Witness – Forensic Science and it’s ‘EXPERTISE’ in Court in Canada

Witness – Forensic Science and it’s ‘EXPERTISE’ in Court in Canada

We want to believe that the new science and computer toys they use in law enforcement are our best friends, that they will prove innocence beyond doubt. But they don’t. Because no matter which tool you use, there is still a human driving it, with all their prejudices and bad days, with varied education and aptitude make for something that is actually still on shaky ground. It’s not like TV and movies show us at all. It won’t do more than hazard an educated guess. It’s still a tool that is only as good as the programmer and the reader.

And people have been wrongfully convicted because of forensic science. The thing that was supposed to stop that very thing from happening.

If that is true, and it is, then how can courts ethically use this when the stakes are so high?

Yeah most criminals say they’re innocent, but ya know what? Some of them really might be. And the system is SUPPOSED to be fair and just. (No I’m NOT being Pollyanna when I say that!)

…….. references

Properly qualified and admissible expert testimony can be powerful evidence. It can identify a potential suspect to the exclusion of all others. It is a significant assistance to the trier of fact in appreciating specific facts and circumstances in a prosecution that are outside of its general knowledge and understanding. On the other hand, tainted, tailored and unsubstantiated expert evidence, couched in scientific terms and language, based on unreliable fact and ultimately debunked science has long been recognized as a leading cause of wrongful convictions. govt of Canada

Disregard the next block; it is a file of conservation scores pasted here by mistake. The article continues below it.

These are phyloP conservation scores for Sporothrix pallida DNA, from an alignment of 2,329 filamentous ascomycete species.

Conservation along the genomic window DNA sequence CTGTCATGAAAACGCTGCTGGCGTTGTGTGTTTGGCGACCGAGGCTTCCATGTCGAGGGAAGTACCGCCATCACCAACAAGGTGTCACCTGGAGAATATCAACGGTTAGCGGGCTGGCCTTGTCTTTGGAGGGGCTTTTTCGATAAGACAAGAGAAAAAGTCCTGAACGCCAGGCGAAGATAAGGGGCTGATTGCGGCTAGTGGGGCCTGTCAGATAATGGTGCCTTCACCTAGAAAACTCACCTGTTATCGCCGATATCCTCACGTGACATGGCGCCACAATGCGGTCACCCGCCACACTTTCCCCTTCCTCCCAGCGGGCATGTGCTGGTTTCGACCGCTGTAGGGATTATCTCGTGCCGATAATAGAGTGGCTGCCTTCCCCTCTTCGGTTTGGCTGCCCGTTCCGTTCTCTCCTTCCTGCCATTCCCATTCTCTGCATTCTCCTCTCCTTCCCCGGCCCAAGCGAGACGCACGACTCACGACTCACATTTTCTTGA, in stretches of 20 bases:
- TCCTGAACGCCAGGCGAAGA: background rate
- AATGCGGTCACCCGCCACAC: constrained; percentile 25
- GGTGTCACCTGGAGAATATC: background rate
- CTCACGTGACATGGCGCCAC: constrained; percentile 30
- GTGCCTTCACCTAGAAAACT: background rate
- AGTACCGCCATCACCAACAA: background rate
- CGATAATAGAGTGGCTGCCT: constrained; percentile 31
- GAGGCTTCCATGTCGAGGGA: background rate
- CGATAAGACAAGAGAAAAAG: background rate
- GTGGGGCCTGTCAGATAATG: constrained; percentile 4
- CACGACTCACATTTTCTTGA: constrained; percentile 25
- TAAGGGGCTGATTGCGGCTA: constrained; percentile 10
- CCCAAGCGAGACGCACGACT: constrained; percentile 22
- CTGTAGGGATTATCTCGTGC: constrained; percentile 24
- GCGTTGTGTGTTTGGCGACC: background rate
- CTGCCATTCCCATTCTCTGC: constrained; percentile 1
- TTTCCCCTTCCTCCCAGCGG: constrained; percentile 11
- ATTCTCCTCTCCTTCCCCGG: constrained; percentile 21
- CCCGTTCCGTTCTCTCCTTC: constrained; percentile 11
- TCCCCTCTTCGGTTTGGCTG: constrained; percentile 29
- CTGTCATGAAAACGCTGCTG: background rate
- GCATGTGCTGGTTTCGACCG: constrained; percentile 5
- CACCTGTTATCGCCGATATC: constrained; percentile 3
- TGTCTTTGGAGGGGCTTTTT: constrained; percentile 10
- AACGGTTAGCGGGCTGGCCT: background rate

Forensic science isn’t all that and a bag of chips. JHS of Canada


[They] must understand that their role as experts in the criminal justice system is to provide the police, the Crown, the defence, and the court with a reasonable and balanced opinion, and to remain independent in doing so. The expert cannot become a partisan.”

The trial judge’s role as gatekeeper has been a part of Canadian jurisprudence for years. Perhaps the scrutiny necessary to perform that function has effectively diminished because of the belief that forensic evidence, like all other evidence, will be accorded the appropriate weight at the end of the day. As a result, in many cases forensic evidence and expert testimony has not been scrutinized to the level expected before the evidence is heard by the trier(s) of fact. ppsc


new theories, methods and techniques are developed every day, and understanding how these change forensic science presents unique challenges and opportunities. We are mindful that these new developments are as challenging to lawyers and judges as they are to the scientific community. CSI fields

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